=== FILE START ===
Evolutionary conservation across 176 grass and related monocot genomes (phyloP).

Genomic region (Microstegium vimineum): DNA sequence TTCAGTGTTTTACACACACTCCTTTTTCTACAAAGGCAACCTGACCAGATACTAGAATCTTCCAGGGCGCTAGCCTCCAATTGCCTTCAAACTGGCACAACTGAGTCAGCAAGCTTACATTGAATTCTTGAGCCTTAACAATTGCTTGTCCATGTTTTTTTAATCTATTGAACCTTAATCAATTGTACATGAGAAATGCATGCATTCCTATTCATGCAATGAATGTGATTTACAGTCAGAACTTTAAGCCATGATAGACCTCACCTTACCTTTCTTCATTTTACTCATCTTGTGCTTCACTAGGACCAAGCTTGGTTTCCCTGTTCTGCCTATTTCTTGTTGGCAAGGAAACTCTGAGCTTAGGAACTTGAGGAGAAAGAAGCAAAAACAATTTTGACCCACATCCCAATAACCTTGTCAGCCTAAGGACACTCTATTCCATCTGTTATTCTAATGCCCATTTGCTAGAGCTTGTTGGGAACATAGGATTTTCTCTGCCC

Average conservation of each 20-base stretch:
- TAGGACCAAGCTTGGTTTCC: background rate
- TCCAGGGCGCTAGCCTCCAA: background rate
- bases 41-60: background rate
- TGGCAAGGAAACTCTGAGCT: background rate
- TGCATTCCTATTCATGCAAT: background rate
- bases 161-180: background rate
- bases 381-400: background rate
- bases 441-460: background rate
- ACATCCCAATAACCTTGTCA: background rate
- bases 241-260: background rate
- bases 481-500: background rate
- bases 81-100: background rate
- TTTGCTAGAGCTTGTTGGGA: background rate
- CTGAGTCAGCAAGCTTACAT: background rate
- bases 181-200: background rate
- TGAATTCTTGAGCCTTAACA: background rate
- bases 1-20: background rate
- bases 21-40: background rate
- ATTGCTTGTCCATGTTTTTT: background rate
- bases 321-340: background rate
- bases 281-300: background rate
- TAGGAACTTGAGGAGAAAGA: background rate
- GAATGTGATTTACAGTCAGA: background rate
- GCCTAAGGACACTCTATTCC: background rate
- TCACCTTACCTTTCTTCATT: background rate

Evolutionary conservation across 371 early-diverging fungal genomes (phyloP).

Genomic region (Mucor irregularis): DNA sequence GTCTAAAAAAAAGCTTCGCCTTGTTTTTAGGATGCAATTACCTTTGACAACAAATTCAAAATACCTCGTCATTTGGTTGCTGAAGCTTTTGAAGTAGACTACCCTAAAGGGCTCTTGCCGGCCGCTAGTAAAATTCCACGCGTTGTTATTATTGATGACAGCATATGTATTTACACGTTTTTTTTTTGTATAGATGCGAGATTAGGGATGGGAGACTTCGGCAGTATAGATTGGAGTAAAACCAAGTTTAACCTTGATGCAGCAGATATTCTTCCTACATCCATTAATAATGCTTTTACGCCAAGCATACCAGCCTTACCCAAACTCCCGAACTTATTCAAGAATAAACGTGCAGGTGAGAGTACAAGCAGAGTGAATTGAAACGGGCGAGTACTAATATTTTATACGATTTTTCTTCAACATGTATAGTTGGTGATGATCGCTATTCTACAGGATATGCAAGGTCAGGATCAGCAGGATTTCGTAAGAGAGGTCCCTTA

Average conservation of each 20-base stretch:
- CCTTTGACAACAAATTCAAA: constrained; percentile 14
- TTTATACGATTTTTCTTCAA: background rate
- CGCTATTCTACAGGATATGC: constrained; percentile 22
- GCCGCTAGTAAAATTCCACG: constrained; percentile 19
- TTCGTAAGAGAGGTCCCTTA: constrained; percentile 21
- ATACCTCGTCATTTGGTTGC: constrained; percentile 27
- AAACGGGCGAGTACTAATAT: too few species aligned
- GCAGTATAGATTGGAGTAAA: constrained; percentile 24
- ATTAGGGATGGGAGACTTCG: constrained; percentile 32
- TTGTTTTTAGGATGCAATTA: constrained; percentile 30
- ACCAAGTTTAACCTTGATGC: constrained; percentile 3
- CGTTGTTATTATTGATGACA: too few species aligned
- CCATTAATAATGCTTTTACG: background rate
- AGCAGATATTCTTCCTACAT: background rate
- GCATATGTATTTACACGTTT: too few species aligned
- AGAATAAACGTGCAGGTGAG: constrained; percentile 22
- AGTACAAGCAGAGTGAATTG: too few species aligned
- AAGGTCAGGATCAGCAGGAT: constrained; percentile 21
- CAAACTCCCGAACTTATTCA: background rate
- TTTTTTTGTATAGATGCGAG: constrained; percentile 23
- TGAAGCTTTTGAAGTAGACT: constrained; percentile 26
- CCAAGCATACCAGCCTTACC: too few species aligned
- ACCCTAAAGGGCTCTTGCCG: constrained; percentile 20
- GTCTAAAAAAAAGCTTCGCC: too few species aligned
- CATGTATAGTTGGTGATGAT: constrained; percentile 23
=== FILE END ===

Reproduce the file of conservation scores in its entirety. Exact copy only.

Evolutionary conservation across 176 grass and related monocot genomes (phyloP).

Genomic region (Microstegium vimineum): DNA sequence TTCAGTGTTTTACACACACTCCTTTTTCTACAAAGGCAACCTGACCAGATACTAGAATCTTCCAGGGCGCTAGCCTCCAATTGCCTTCAAACTGGCACAACTGAGTCAGCAAGCTTACATTGAATTCTTGAGCCTTAACAATTGCTTGTCCATGTTTTTTTAATCTATTGAACCTTAATCAATTGTACATGAGAAATGCATGCATTCCTATTCATGCAATGAATGTGATTTACAGTCAGAACTTTAAGCCATGATAGACCTCACCTTACCTTTCTTCATTTTACTCATCTTGTGCTTCACTAGGACCAAGCTTGGTTTCCCTGTTCTGCCTATTTCTTGTTGGCAAGGAAACTCTGAGCTTAGGAACTTGAGGAGAAAGAAGCAAAAACAATTTTGACCCACATCCCAATAACCTTGTCAGCCTAAGGACACTCTATTCCATCTGTTATTCTAATGCCCATTTGCTAGAGCTTGTTGGGAACATAGGATTTTCTCTGCCC

Average conservation of each 20-base stretch:
- TAGGACCAAGCTTGGTTTCC: background rate
- TCCAGGGCGCTAGCCTCCAA: background rate
- bases 41-60: background rate
- TGGCAAGGAAACTCTGAGCT: background rate
- TGCATTCCTATTCATGCAAT: background rate
- bases 161-180: background rate
- bases 381-400: background rate
- bases 441-460: background rate
- ACATCCCAATAACCTTGTCA: background rate
- bases 241-260: background rate
- bases 481-500: background rate
- bases 81-100: background rate
- TTTGCTAGAGCTTGTTGGGA: background rate
- CTGAGTCAGCAAGCTTACAT: background rate
- bases 181-200: background rate
- TGAATTCTTGAGCCTTAACA: background rate
- bases 1-20: background rate
- bases 21-40: background rate
- ATTGCTTGTCCATGTTTTTT: background rate
- bases 321-340: background rate
- bases 281-300: background rate
- TAGGAACTTGAGGAGAAAGA: background rate
- GAATGTGATTTACAGTCAGA: background rate
- GCCTAAGGACACTCTATTCC: background rate
- TCACCTTACCTTTCTTCATT: background rate

Evolutionary conservation across 371 early-diverging fungal genomes (phyloP).

Genomic region (Mucor irregularis): DNA sequence GTCTAAAAAAAAGCTTCGCCTTGTTTTTAGGATGCAATTACCTTTGACAACAAATTCAAAATACCTCGTCATTTGGTTGCTGAAGCTTTTGAAGTAGACTACCCTAAAGGGCTCTTGCCGGCCGCTAGTAAAATTCCACGCGTTGTTATTATTGATGACAGCATATGTATTTACACGTTTTTTTTTTGTATAGATGCGAGATTAGGGATGGGAGACTTCGGCAGTATAGATTGGAGTAAAACCAAGTTTAACCTTGATGCAGCAGATATTCTTCCTACATCCATTAATAATGCTTTTACGCCAAGCATACCAGCCTTACCCAAACTCCCGAACTTATTCAAGAATAAACGTGCAGGTGAGAGTACAAGCAGAGTGAATTGAAACGGGCGAGTACTAATATTTTATACGATTTTTCTTCAACATGTATAGTTGGTGATGATCGCTATTCTACAGGATATGCAAGGTCAGGATCAGCAGGATTTCGTAAGAGAGGTCCCTTA

Average conservation of each 20-base stretch:
- CCTTTGACAACAAATTCAAA: constrained; percentile 14
- TTTATACGATTTTTCTTCAA: background rate
- CGCTATTCTACAGGATATGC: constrained; percentile 22
- GCCGCTAGTAAAATTCCACG: constrained; percentile 19
- TTCGTAAGAGAGGTCCCTTA: constrained; percentile 21
- ATACCTCGTCATTTGGTTGC: constrained; percentile 27
- AAACGGGCGAGTACTAATAT: too few species aligned
- GCAGTATAGATTGGAGTAAA: constrained; percentile 24
- ATTAGGGATGGGAGACTTCG: constrained; percentile 32
- TTGTTTTTAGGATGCAATTA: constrained; percentile 30
- ACCAAGTTTAACCTTGATGC: constrained; percentile 3
- CGTTGTTATTATTGATGACA: too few species aligned
- CCATTAATAATGCTTTTACG: background rate
- AGCAGATATTCTTCCTACAT: background rate
- GCATATGTATTTACACGTTT: too few species aligned
- AGAATAAACGTGCAGGTGAG: constrained; percentile 22
- AGTACAAGCAGAGTGAATTG: too few species aligned
- AAGGTCAGGATCAGCAGGAT: constrained; percentile 21
- CAAACTCCCGAACTTATTCA: background rate
- TTTTTTTGTATAGATGCGAG: constrained; percentile 23
- TGAAGCTTTTGAAGTAGACT: constrained; percentile 26
- CCAAGCATACCAGCCTTACC: too few species aligned
- ACCCTAAAGGGCTCTTGCCG: constrained; percentile 20
- GTCTAAAAAAAAGCTTCGCC: too few species aligned
- CATGTATAGTTGGTGATGAT: constrained; percentile 23